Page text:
July Newsletter

July 16, 2018

General Membership Branch (GMB) meetings are held the second Tuesday of every month at 7 PM.
Email [email protected] for location details.

Fellow Workers,

Welcome to the July edition of our e-newsletter! Feedback and collaboration are always encouraged. Simply reply to this email with comments or questions.

In addition to the events listed here, you can always check the Google Calendar of the NYC General Defense Committee (GDC) for more happenings. If you would like to submit radical events in and around New York City to the calendar, email details to [email protected].


Every day at various times: We need Fellow Workers to participate in consumer education. Please email FW Frank if you would like to sign up for a shift.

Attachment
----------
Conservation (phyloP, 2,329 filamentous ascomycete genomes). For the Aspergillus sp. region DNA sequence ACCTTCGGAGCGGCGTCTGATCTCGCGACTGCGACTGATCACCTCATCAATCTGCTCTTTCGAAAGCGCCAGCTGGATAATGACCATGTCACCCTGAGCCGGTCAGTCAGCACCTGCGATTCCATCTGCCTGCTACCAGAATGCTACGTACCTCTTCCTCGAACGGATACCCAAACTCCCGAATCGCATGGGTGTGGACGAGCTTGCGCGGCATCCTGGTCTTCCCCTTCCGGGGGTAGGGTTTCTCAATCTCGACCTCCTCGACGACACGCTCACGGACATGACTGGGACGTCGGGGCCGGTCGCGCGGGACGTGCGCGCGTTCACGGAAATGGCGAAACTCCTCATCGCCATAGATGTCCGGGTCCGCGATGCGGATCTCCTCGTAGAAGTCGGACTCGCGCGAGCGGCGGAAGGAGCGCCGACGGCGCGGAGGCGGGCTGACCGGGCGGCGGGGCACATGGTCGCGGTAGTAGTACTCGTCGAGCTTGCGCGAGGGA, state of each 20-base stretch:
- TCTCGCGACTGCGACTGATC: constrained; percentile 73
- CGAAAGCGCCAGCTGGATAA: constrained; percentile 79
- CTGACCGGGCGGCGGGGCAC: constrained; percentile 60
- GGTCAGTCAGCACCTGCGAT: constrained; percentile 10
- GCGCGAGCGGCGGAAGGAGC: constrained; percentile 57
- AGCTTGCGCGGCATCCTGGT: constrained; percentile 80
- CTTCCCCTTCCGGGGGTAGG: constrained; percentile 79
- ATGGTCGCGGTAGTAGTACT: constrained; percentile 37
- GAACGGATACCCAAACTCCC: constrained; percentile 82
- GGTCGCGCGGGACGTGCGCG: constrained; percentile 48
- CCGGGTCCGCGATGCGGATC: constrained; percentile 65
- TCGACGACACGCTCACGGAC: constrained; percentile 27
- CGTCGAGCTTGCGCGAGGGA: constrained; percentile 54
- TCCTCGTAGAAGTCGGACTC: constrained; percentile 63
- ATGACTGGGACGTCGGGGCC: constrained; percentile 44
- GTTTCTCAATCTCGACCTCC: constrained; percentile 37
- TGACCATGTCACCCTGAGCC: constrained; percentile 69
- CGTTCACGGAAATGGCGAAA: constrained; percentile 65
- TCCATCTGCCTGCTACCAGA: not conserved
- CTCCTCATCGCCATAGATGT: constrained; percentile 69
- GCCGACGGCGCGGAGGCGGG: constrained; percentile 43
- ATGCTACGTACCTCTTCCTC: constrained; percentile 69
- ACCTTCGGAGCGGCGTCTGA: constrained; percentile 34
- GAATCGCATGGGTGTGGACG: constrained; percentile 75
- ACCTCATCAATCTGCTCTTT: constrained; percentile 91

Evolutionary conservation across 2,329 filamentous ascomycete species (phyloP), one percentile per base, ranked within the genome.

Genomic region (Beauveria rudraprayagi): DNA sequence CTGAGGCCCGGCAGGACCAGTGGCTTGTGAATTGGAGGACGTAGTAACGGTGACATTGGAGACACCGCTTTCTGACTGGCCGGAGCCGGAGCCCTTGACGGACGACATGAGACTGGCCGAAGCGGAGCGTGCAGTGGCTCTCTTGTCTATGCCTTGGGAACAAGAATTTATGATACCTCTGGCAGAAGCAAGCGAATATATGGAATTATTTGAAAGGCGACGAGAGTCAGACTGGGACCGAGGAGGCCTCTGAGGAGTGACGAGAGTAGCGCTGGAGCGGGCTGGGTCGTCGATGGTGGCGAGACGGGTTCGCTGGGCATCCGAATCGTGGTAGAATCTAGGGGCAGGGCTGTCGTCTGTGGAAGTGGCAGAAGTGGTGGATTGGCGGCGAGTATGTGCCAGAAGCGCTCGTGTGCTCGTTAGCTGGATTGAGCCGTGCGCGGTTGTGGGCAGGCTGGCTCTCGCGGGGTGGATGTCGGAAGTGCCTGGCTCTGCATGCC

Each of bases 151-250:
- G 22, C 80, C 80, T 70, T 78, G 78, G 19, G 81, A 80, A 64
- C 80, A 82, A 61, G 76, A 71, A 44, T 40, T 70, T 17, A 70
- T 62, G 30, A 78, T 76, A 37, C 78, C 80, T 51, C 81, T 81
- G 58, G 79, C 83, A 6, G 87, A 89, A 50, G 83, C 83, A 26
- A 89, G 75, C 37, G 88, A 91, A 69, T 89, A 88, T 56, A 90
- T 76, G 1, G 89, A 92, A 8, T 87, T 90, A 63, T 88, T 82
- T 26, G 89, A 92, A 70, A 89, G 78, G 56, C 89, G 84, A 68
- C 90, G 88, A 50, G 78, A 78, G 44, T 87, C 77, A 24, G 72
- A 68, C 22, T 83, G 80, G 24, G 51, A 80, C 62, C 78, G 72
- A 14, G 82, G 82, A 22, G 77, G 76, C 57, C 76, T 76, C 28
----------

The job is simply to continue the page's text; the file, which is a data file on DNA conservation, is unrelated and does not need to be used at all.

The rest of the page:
Thursday, July 19 at 5 p.m.: Join the NYC GMB contingent at the Coalition of Immokalee Worker's #BoycottWendys March. Email [email protected] to coordinate our meetup during the march.

Monday, July 30 at 7 p.m.: The NYC GMB is cosponsoring a panel being held by Strike Corps and DSA's Service Industry Organizing Group at Verso Books (20 Jay St., Brooklyn). The panel will focus on organizing in the service industry and feature workers from House of Kava in Brooklyn, Gimme Coffee in Upstate New York, and a Wobbly from Burgerville in Portland.

Saturday and Sunday, August 4 & 5: The New Haven General Membership Branch is holding an organizer training 101. The NYC GMB has voted to subsidize some of the travel costs for branch members who would like to attend. Please reach out to [email protected] if you are interested.

Sunday, August 5 from 5 to 8 p.m.: The Incarcerated Workers Organizing Committee, along with the Stop the Raids Coalition, is hosting their monthly Family Gathering Against the Raids. Come to the Bronx Social Center (970 Prospect Ave., Bronx) for letter-writing and hat-passing for desperately needed commissary money. E-mail [email protected] to RSVP.